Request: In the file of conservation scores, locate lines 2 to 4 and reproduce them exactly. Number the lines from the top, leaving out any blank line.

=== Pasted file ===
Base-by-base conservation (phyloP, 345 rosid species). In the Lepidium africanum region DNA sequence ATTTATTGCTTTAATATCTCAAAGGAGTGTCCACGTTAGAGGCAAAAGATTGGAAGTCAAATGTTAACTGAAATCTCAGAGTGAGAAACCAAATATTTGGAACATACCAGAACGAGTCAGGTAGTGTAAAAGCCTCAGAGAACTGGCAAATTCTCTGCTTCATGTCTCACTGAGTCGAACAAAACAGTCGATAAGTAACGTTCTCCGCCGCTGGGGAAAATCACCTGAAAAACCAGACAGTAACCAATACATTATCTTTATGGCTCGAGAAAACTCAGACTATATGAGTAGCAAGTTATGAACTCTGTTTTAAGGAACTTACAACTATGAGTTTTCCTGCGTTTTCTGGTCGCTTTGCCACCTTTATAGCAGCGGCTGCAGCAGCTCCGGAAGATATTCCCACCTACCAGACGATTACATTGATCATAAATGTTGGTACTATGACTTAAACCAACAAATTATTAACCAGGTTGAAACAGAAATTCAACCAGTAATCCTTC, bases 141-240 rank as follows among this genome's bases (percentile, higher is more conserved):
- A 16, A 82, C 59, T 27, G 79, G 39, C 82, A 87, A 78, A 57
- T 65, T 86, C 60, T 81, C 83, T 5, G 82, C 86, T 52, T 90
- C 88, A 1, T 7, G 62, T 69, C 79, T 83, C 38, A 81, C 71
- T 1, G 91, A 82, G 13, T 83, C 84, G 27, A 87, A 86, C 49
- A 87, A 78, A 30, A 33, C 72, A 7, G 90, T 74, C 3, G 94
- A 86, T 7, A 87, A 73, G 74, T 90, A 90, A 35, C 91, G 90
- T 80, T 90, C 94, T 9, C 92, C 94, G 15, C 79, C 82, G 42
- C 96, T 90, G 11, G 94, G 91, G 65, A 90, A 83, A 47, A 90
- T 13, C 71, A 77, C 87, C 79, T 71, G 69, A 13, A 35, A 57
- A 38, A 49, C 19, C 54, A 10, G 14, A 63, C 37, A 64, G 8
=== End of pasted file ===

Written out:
- A 16, A 82, C 59, T 27, G 79, G 39, C 82, A 87, A 78, A 57
- T 65, T 86, C 60, T 81, C 83, T 5, G 82, C 86, T 52, T 90
- C 88, A 1, T 7, G 62, T 69, C 79, T 83, C 38, A 81, C 71